History of the Department

The Department of Industrial Chemistry "Toso Montanari" (CHIMIND) stands on the first slopes of the Bolognese hills, a few steps from the historic center.

It was born from the merger of the departments of physical and inorganic chemistry, industrial and materials chemistry and organic chemistry, all belonging to the Faculty of Industrial Chemistry, in the autumn of 2012.

The Faculty of Industrial Chemistry of the University of Bologna was inaugurated on January 14, 1922 with the name of "Higher School of Industrial Chemistry". This school was sponsored by a promoting committee established in 1916, on the proposal of Prof. Ing. Attilio Muggia, president of the Society of Engineers.

The patrimony of the school was made up of the goods coming from the legacy of Luciano Toso Montanari (Livorno 1848 - Barcelona 1920), an engineer and industrial entrepreneur who lived in Bologna.

The need to establish the School of Industrial Chemistry was strongly felt to emancipate Italy from the condition of strong dependence from abroad, in terms of industrial products, as well as to encourage the development of an Italian chemical industry capable of meeting the national needs and competitive internationally.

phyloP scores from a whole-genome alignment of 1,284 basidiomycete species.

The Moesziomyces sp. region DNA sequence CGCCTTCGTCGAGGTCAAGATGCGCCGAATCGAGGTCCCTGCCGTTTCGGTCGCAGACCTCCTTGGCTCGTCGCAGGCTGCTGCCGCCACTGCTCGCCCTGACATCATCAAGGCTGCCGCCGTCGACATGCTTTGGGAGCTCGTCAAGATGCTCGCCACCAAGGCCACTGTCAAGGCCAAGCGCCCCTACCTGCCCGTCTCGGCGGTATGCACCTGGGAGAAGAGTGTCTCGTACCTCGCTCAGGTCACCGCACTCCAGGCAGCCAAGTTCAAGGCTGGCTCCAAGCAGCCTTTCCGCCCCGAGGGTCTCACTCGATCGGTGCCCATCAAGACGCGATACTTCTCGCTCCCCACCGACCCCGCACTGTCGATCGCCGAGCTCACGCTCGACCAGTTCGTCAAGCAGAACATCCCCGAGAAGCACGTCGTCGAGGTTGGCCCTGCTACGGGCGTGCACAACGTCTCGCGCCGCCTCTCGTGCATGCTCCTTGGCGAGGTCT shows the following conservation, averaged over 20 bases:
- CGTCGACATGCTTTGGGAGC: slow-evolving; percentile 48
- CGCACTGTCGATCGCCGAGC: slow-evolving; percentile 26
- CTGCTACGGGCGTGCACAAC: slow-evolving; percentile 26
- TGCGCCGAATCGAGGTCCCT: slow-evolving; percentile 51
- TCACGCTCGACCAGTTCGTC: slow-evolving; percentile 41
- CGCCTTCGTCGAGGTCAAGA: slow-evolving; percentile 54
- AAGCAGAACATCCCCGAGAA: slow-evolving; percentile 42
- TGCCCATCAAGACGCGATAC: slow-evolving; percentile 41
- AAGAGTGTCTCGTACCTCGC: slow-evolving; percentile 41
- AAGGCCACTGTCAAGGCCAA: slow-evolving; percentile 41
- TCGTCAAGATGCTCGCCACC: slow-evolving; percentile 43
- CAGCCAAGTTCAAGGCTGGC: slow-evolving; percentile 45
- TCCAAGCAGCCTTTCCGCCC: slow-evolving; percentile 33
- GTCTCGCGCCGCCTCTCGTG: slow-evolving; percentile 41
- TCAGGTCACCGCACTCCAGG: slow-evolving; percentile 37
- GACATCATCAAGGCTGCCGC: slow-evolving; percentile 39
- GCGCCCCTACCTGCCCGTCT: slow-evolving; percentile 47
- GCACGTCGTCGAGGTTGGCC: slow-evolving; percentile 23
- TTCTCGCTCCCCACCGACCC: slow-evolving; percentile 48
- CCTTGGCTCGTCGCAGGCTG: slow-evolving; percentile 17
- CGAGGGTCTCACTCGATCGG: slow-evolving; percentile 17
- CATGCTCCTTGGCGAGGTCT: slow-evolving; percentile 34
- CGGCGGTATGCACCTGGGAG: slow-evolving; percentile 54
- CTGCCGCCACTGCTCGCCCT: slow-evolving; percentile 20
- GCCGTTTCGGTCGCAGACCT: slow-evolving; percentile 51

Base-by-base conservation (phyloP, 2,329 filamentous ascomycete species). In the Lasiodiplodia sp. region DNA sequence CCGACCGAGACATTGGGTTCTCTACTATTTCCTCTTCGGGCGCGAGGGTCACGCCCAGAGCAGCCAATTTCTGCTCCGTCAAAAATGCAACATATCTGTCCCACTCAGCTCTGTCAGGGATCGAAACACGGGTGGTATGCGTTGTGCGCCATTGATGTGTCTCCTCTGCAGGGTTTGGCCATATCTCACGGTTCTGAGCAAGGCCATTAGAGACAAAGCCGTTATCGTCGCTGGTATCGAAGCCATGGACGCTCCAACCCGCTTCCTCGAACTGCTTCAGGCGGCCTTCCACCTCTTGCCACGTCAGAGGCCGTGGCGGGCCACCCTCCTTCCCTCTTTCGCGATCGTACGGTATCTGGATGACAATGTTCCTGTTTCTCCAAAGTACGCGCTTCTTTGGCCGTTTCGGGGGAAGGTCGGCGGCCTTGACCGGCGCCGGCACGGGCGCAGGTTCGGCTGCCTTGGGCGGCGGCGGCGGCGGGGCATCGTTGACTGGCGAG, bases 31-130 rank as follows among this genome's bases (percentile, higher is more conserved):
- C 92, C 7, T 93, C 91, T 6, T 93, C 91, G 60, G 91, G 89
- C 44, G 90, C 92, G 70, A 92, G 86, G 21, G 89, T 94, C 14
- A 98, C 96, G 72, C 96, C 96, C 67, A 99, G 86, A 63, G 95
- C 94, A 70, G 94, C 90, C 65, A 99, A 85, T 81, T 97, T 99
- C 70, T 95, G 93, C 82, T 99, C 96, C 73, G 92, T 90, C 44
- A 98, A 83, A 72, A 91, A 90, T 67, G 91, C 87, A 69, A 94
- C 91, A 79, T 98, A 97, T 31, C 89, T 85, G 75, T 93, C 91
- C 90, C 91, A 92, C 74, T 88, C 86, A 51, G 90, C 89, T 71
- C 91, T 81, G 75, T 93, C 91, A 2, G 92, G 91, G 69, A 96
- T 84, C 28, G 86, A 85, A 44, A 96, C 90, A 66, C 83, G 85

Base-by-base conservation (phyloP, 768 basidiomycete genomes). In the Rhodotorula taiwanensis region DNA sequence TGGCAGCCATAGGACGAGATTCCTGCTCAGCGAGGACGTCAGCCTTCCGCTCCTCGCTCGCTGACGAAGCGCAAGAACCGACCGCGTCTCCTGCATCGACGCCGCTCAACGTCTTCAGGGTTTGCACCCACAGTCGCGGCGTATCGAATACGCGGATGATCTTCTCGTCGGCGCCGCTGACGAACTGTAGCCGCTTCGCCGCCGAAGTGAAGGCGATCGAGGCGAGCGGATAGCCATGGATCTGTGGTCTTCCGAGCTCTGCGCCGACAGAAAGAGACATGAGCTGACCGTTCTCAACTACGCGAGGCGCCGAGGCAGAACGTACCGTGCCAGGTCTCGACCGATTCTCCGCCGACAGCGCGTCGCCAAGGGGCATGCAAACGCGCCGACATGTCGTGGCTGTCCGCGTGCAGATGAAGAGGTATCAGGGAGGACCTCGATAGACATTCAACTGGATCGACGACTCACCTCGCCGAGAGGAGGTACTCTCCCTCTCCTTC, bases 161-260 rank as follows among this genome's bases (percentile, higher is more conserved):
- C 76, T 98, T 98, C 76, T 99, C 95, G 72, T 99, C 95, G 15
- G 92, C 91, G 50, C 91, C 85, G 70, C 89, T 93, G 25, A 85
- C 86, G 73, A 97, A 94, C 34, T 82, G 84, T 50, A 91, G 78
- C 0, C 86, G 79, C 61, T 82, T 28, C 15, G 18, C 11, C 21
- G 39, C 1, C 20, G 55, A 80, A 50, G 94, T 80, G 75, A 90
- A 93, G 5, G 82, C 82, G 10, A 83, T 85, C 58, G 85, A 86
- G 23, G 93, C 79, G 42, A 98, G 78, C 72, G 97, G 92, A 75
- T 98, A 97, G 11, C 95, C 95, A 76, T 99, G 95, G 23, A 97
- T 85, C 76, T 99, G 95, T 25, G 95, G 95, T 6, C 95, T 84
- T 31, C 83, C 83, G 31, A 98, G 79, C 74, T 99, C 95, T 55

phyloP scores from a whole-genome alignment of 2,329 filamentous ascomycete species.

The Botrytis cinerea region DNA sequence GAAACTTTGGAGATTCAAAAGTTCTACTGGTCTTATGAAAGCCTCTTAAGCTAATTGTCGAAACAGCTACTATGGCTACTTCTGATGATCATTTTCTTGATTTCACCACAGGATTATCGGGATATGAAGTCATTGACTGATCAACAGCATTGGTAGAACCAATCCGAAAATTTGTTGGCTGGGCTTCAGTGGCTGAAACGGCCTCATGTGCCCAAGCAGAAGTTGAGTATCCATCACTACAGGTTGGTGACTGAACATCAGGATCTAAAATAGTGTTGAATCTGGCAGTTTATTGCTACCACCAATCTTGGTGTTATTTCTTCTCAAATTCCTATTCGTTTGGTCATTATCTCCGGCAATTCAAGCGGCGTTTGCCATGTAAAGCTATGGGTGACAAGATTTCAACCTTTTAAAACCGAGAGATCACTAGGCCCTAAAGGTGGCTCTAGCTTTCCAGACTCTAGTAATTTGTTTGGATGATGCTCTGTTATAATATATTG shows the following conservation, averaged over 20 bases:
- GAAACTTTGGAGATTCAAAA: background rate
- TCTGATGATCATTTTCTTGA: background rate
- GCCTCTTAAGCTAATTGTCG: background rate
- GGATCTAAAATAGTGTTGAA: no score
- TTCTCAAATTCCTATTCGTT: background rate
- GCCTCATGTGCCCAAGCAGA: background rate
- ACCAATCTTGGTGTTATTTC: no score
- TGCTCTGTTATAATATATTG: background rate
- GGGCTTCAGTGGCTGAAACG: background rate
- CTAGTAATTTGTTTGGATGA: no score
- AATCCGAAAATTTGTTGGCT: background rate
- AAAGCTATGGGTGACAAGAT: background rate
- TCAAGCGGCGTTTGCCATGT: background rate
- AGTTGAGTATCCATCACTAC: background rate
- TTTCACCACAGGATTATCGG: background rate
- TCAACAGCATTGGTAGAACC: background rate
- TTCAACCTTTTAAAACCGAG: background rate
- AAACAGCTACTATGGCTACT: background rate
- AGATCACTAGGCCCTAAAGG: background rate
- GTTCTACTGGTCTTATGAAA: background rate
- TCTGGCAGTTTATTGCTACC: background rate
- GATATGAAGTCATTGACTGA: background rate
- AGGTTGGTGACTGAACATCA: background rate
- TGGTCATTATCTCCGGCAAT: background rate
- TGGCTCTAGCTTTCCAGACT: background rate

The situation of inferiority in which the Italian chemical industry was facing, compared to the foreign one and in particular to the German one, became evident at the time of the outbreak of the First World War, when numerous imports related to products of various types of industries were stopped: glass, pharmaceutical, dyes, metallurgical, cements, fertilizers, paper, agricultural, oenological, industries also existing in Italy, but insufficiently developed with respect to their potential. It was hoped, therefore, that from the Higher School of Industrial Chemistry a group of expert chemists would come out and be able to carry out practical activities in the industries. In fact, there was always a lack of close collaboration between science and industry.

Particular importance was given to the laboratory activity and to the possibility of maintaining contacts between school and industries, so that the latter enjoyed a continuous exchange of increasingly specialized technicians. A particular field of research, in direct competition with Germany, was related to the fermenting technique, of which a special teaching was instituted.

The choice of Bologna as the location of the Higher School of Industrial Chemistry was determined by the fact that the city was located in the center of Emilia, where the needs for scientific development applied to industry and agriculture were greater and the academic context seemed to promise good results.